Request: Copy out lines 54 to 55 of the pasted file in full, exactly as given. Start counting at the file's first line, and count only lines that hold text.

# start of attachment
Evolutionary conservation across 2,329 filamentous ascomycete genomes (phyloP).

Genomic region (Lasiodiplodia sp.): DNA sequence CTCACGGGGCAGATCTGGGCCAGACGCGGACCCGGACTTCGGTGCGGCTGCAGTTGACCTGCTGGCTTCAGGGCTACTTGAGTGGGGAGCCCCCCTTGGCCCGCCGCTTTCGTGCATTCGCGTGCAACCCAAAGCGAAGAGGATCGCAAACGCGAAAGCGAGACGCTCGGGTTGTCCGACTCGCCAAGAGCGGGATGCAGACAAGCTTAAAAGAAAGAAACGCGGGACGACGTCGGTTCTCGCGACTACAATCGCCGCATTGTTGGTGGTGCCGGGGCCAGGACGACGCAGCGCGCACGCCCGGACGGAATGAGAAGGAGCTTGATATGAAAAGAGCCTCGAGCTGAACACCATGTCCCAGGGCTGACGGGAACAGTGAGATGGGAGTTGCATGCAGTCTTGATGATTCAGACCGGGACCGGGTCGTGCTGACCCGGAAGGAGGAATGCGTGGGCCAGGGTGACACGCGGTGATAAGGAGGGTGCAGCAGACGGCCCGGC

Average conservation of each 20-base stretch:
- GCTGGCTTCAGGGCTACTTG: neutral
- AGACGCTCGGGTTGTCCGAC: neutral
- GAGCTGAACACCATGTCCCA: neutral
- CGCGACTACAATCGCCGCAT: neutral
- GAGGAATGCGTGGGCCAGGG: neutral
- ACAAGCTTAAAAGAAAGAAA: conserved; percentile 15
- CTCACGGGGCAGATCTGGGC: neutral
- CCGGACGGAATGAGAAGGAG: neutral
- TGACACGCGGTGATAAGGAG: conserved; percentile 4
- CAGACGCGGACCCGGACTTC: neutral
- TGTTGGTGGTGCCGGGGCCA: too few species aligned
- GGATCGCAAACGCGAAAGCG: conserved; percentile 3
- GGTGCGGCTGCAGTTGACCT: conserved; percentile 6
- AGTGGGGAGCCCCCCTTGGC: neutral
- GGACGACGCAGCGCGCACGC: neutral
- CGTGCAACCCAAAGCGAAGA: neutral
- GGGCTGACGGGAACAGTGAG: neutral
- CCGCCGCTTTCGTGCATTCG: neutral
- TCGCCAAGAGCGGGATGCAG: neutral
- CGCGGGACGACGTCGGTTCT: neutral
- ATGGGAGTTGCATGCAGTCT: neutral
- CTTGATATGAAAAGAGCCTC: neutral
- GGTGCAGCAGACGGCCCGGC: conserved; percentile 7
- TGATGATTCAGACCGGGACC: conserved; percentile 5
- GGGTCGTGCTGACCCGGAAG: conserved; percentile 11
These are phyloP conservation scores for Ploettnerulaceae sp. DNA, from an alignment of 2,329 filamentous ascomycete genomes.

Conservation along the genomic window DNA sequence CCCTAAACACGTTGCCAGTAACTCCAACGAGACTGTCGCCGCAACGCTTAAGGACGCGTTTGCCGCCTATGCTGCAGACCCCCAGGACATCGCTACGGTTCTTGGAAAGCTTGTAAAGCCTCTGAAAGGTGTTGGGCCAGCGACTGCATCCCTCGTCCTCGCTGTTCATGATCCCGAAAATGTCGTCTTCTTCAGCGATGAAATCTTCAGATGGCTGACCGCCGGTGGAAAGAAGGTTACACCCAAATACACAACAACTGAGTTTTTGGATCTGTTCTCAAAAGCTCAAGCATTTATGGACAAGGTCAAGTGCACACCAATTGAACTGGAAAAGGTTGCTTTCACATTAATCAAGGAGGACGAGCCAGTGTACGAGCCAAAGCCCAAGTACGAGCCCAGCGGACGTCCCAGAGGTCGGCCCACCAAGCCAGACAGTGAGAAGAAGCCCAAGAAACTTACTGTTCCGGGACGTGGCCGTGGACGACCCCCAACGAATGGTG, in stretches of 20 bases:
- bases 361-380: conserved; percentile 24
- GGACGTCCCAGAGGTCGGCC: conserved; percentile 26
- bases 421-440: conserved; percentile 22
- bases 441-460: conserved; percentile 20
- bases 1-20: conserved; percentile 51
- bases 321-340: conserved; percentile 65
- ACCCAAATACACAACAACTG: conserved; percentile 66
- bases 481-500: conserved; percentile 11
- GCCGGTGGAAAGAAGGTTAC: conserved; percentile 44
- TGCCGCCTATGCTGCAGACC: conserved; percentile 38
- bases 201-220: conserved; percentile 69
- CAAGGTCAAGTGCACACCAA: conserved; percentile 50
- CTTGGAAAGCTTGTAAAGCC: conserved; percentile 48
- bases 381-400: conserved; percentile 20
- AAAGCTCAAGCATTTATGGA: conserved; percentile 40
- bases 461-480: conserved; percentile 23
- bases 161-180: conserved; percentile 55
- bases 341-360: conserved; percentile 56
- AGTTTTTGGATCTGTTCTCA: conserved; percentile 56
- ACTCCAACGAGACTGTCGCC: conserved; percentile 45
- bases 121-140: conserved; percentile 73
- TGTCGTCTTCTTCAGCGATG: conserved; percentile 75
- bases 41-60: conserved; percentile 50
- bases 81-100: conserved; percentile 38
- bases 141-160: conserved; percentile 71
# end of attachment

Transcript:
- bases 81-100: conserved; percentile 38
- bases 141-160: conserved; percentile 71